“Catelyn, we are going to stay at the pool for an extra 30 minutes today.”
“WHAT?!?!?!?” Catelyn’s hands went out to the side, her eyes went wide and looked around in desperation.
“Our friends just came. I know we were going to go in 10 minutes, but now we can stay for another 30 minutes. You can stay in the water and play, or you can go get a juice slushy or pretzel at the snack stand.”
“WHAT?!?!? I was going to get a snack, because there was only 10 minutes left! I can’t get a snack and then get back in the water!” Hands flail around, “And I can’t stay in the water and then go get a snack!!”
Then the tears and screaming start.
“THIS IS THE WORST DAY EVER!!”
Catelyn loves the pool. Catelyn HATES when her schedule is changed.
The Challenges of High Functioning Autism
I have mentioned before what the biggest challenge we face for Catelyn:
At the pool that day no one looked at Catelyn until she started crying and screaming, “THIS IS THE WORST DAY EVER!!”
What did they see? How did her reaction translate? Did they see a girl who is facing a challenge related to high functioning autism? Or did they see a child with bad behavior?
Today, I came across the article, “Why High-Functioning Autism is so Challenging” by VeryWell. I encourage you to read it.
The article discusses the myth that high-functioning autism is no big deal as people on the high-end of the spectrum do very well. There are references to individuals with HFA, like Bill Gates, Albert Einstein, Darryl Hannah and Dan Akroyd and their success. And although these people have done very well with HFA, they are rare. People with HFA have an IQ typical of their peers and face many different challenges which can prevent them from succeeding in work, a relationship and having a positive self-worth.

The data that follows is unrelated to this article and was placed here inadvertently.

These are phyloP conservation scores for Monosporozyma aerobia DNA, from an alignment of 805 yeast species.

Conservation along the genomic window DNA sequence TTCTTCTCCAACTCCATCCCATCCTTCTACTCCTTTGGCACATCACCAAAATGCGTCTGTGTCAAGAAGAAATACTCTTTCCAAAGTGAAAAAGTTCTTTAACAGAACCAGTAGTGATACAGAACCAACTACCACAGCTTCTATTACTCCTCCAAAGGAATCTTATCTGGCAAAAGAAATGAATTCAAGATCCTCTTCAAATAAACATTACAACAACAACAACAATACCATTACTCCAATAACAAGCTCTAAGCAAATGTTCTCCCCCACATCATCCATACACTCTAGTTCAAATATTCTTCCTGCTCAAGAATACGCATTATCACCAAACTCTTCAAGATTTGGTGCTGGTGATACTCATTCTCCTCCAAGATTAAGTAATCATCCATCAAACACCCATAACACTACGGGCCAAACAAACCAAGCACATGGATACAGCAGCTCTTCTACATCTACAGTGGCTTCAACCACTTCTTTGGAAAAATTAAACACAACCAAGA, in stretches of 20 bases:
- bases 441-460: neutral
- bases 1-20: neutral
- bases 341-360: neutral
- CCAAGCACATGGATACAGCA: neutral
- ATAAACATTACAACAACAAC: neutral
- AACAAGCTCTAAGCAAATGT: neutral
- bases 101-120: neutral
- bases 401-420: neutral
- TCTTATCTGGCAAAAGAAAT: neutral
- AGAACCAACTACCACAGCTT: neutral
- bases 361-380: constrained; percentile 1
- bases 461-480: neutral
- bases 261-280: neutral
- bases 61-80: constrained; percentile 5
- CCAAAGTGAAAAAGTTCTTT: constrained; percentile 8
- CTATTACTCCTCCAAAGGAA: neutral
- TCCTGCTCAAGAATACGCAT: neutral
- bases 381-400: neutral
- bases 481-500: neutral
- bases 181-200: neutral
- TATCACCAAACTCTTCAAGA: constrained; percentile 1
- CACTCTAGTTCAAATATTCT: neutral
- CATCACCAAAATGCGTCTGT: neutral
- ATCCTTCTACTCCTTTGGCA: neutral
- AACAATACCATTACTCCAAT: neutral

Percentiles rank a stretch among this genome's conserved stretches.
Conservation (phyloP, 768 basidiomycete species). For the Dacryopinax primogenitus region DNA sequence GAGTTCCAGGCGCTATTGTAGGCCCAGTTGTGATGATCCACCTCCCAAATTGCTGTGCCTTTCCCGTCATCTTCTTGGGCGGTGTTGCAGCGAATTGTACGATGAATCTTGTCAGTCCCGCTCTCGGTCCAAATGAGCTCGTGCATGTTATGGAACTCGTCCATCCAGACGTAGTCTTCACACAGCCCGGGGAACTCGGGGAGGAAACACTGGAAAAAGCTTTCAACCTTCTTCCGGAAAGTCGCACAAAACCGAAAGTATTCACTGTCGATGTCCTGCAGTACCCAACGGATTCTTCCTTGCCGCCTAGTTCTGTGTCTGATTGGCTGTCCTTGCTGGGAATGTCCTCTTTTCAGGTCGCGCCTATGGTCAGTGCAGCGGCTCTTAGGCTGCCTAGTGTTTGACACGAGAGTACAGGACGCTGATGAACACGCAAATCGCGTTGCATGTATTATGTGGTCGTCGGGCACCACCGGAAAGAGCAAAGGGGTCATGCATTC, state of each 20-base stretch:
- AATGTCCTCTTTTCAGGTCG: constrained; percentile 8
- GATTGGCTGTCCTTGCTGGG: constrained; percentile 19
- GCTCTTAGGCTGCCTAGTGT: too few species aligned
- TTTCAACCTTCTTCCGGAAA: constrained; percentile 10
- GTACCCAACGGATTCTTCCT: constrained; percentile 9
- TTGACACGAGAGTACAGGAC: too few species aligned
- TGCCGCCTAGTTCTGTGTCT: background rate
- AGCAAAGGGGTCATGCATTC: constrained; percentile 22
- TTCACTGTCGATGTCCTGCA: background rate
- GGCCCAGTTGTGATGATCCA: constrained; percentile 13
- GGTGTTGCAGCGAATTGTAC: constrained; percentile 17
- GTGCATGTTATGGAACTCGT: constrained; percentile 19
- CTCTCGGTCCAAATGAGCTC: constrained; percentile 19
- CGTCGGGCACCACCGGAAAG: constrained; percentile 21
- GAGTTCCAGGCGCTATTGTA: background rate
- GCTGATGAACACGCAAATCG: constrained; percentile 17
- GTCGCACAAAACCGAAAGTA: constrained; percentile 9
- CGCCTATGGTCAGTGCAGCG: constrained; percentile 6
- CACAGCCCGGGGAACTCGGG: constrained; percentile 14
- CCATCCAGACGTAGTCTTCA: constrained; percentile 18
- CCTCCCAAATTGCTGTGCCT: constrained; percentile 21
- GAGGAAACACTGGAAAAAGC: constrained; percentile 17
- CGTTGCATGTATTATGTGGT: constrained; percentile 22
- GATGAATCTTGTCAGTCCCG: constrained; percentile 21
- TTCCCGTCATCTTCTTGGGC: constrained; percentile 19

The article lists some of the everyday challenges that people with HFA face:
- Extreme Sensory Issues
- Social Cluelessness
- Anxiety or Depression
- Lack of Executive Planning Skills – this is how we organize our lives. How we schedule in advance. For example, a person with HFA may not notice the shampoo is low and will need to buy more
- Compromised Executive Functioning Skills – managing a household or coping with schedule change at school or work
- Emotional Disregulation – a person with HFA can become far too emotional in the wrong setting
- Difficulty with Transitions or Change
- Difficulty following verbal communication
The article gives an example of a 16-year-old who breaks into tears because of a change of plans. Or a grown woman who has a meltdown when her car won’t start. These individuals are very capable people, when their situations are predictable.
These examples as well as the other challenges really resonated with me, as they seemed to be depicting everything I see in Catelyn.
High functioning autism does mean the person is high functioning. But the person still faces many challenges. I see Catelyn face these challenges every day.
Because Catelyn is high functioning, her challenges are easy to overlook or define as challenges. It is much easier for an outsider to look at Catelyn and see “challenging.” But autism is autism. Regardless of where a person is on the spectrum, there are still challenges to be faced.
And we will continue to support Catelyn and help her find ways to work through the challenges she faces. To help her be happy with a very positive sense of self.